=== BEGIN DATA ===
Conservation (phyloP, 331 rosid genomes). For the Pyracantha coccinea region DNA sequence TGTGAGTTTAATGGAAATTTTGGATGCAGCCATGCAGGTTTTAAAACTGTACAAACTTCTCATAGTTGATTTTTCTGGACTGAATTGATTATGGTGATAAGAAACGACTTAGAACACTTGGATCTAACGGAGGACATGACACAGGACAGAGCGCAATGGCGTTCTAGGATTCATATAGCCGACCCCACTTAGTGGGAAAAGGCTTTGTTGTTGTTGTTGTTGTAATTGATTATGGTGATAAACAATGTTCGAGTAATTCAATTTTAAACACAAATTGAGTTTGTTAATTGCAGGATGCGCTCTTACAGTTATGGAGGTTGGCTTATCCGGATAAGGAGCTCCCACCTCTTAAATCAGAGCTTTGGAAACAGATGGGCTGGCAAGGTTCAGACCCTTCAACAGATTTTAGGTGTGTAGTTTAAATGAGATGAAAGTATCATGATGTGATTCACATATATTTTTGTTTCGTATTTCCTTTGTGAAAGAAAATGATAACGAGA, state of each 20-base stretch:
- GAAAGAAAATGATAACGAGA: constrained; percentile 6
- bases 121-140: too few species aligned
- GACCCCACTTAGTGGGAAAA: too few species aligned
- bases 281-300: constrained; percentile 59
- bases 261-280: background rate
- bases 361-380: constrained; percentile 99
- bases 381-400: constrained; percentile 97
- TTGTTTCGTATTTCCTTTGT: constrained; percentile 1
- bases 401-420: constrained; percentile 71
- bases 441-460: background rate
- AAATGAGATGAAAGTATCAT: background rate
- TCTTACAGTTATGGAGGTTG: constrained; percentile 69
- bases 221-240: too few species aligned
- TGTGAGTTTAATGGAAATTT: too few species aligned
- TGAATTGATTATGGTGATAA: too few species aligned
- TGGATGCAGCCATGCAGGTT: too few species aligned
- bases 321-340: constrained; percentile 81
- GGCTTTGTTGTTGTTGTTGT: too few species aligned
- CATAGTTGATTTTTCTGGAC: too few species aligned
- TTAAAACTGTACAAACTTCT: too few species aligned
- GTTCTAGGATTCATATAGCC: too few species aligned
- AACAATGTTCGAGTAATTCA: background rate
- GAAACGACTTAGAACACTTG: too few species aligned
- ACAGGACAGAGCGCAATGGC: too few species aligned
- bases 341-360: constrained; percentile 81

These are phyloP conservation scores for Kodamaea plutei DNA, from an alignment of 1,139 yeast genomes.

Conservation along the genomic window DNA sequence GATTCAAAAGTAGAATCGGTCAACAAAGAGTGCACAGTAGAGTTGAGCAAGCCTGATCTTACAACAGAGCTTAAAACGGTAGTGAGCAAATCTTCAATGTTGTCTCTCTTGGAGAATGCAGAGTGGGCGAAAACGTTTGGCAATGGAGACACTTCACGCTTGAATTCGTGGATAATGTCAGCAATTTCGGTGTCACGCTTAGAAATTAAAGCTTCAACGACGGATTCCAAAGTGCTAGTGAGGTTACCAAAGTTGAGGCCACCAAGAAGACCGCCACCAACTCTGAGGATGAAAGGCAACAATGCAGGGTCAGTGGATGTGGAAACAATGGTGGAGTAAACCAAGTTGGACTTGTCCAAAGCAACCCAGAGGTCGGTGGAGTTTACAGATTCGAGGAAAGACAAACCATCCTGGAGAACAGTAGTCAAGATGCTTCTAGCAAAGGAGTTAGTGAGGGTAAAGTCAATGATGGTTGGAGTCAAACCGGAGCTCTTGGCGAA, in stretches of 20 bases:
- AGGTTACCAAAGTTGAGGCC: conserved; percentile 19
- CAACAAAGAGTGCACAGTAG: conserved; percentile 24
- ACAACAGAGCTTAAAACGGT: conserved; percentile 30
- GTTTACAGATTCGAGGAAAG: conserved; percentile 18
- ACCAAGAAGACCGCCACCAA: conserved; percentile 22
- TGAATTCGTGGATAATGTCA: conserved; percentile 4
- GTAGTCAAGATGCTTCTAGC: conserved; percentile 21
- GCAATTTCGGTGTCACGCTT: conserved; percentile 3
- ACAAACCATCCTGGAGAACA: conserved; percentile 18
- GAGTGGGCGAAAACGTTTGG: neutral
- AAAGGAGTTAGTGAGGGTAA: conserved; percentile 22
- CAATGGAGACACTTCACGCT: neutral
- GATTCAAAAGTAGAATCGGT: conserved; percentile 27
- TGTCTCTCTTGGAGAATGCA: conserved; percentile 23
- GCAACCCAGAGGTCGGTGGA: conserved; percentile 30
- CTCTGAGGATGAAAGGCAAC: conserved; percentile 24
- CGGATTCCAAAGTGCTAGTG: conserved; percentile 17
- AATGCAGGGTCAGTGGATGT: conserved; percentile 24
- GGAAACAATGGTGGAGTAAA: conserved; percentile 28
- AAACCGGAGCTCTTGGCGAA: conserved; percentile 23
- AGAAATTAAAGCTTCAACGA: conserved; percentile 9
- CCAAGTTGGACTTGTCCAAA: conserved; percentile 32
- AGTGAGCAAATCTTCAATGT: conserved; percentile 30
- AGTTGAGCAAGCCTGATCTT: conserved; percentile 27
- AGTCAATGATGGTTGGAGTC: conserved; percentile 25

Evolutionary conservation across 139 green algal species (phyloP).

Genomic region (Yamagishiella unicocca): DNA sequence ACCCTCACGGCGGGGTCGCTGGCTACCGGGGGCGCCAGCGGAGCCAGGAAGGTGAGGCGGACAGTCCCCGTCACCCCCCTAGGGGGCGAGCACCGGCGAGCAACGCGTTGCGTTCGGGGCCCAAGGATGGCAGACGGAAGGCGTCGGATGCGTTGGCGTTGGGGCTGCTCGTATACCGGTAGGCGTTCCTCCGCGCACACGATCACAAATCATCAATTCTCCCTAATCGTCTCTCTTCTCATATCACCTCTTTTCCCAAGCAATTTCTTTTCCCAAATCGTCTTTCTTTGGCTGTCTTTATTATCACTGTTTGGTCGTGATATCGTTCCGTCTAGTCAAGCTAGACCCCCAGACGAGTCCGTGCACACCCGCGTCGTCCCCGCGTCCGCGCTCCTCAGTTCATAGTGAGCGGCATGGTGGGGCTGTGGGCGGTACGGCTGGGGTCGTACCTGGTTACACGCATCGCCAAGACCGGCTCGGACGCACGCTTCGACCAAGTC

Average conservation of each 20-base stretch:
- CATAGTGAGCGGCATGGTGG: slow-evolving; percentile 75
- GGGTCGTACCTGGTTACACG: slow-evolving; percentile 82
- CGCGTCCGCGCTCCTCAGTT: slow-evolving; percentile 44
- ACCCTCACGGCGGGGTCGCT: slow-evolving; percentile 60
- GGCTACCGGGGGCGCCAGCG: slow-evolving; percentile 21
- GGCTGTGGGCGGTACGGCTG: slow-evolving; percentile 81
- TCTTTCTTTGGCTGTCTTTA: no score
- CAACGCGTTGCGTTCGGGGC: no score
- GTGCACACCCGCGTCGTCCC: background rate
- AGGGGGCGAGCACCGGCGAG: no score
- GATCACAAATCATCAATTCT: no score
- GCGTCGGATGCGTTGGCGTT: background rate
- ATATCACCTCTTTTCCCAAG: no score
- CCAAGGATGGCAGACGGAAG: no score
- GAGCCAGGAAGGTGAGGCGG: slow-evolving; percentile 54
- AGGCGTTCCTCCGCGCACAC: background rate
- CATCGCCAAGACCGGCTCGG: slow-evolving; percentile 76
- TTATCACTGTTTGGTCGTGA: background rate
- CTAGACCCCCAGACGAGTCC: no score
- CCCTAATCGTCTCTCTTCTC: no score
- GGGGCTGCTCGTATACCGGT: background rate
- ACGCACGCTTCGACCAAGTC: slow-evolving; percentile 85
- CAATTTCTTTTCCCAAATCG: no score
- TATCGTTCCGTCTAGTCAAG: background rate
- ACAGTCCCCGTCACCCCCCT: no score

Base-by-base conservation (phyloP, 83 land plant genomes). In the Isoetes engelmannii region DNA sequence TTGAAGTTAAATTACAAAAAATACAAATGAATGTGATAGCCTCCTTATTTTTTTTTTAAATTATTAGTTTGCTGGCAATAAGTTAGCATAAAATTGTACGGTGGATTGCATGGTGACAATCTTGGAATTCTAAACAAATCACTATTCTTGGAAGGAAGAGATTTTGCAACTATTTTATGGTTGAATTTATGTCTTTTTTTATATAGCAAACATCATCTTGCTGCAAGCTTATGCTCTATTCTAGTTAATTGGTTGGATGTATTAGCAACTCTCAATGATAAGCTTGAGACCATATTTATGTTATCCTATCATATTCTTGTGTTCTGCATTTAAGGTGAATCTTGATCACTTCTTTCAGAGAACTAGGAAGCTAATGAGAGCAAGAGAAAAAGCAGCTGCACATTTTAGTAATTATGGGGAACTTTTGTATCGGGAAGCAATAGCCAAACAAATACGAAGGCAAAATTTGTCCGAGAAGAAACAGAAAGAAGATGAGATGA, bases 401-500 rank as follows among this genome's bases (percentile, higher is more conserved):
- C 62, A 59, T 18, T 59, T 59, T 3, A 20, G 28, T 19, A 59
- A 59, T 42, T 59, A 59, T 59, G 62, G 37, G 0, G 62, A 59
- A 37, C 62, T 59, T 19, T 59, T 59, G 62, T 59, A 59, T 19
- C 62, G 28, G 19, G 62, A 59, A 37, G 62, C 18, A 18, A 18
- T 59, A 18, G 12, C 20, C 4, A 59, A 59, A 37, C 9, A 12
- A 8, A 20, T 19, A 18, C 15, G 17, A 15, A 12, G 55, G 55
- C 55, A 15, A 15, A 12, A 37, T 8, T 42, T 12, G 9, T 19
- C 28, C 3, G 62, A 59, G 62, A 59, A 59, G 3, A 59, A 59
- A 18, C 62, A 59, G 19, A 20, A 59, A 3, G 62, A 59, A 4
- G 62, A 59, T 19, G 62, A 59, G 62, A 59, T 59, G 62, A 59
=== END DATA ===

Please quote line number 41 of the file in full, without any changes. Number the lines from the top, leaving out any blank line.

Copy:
- GATTCAAAAGTAGAATCGGT: conserved; percentile 27